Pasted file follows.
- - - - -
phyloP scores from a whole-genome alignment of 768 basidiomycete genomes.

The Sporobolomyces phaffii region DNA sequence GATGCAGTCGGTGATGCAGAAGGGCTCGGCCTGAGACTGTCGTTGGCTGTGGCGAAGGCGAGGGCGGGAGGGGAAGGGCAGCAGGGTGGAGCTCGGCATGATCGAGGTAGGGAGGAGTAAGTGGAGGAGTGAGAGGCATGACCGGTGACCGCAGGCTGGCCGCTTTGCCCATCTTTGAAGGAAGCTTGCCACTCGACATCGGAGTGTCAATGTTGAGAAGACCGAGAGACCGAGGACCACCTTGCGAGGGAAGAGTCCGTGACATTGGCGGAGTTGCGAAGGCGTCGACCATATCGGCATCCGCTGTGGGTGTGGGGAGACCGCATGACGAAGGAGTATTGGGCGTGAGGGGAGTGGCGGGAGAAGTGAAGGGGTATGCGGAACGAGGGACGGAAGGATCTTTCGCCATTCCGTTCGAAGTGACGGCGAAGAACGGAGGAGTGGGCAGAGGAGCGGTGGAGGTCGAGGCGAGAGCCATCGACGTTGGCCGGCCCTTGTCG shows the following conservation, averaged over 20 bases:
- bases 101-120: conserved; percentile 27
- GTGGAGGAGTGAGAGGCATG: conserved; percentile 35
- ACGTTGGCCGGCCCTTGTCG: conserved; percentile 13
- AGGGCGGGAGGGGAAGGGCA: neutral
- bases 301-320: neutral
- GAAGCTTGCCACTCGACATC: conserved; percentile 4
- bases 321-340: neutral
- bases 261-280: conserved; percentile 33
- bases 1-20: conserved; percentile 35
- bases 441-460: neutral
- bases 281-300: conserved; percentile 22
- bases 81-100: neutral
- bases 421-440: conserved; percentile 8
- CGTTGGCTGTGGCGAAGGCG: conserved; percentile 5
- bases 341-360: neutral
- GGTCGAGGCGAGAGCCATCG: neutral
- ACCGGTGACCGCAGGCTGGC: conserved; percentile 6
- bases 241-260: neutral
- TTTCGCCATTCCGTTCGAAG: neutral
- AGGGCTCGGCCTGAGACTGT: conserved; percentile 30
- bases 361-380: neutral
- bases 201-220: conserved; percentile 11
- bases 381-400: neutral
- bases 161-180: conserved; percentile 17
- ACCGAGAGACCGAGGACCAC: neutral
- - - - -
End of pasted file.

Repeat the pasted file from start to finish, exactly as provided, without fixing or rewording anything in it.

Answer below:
phyloP scores from a whole-genome alignment of 768 basidiomycete genomes.

The Sporobolomyces phaffii region DNA sequence GATGCAGTCGGTGATGCAGAAGGGCTCGGCCTGAGACTGTCGTTGGCTGTGGCGAAGGCGAGGGCGGGAGGGGAAGGGCAGCAGGGTGGAGCTCGGCATGATCGAGGTAGGGAGGAGTAAGTGGAGGAGTGAGAGGCATGACCGGTGACCGCAGGCTGGCCGCTTTGCCCATCTTTGAAGGAAGCTTGCCACTCGACATCGGAGTGTCAATGTTGAGAAGACCGAGAGACCGAGGACCACCTTGCGAGGGAAGAGTCCGTGACATTGGCGGAGTTGCGAAGGCGTCGACCATATCGGCATCCGCTGTGGGTGTGGGGAGACCGCATGACGAAGGAGTATTGGGCGTGAGGGGAGTGGCGGGAGAAGTGAAGGGGTATGCGGAACGAGGGACGGAAGGATCTTTCGCCATTCCGTTCGAAGTGACGGCGAAGAACGGAGGAGTGGGCAGAGGAGCGGTGGAGGTCGAGGCGAGAGCCATCGACGTTGGCCGGCCCTTGTCG shows the following conservation, averaged over 20 bases:
- bases 101-120: conserved; percentile 27
- GTGGAGGAGTGAGAGGCATG: conserved; percentile 35
- ACGTTGGCCGGCCCTTGTCG: conserved; percentile 13
- AGGGCGGGAGGGGAAGGGCA: neutral
- bases 301-320: neutral
- GAAGCTTGCCACTCGACATC: conserved; percentile 4
- bases 321-340: neutral
- bases 261-280: conserved; percentile 33
- bases 1-20: conserved; percentile 35
- bases 441-460: neutral
- bases 281-300: conserved; percentile 22
- bases 81-100: neutral
- bases 421-440: conserved; percentile 8
- CGTTGGCTGTGGCGAAGGCG: conserved; percentile 5
- bases 341-360: neutral
- GGTCGAGGCGAGAGCCATCG: neutral
- ACCGGTGACCGCAGGCTGGC: conserved; percentile 6
- bases 241-260: neutral
- TTTCGCCATTCCGTTCGAAG: neutral
- AGGGCTCGGCCTGAGACTGT: conserved; percentile 30
- bases 361-380: neutral
- bases 201-220: conserved; percentile 11
- bases 381-400: neutral
- bases 161-180: conserved; percentile 17
- ACCGAGAGACCGAGGACCAC: neutral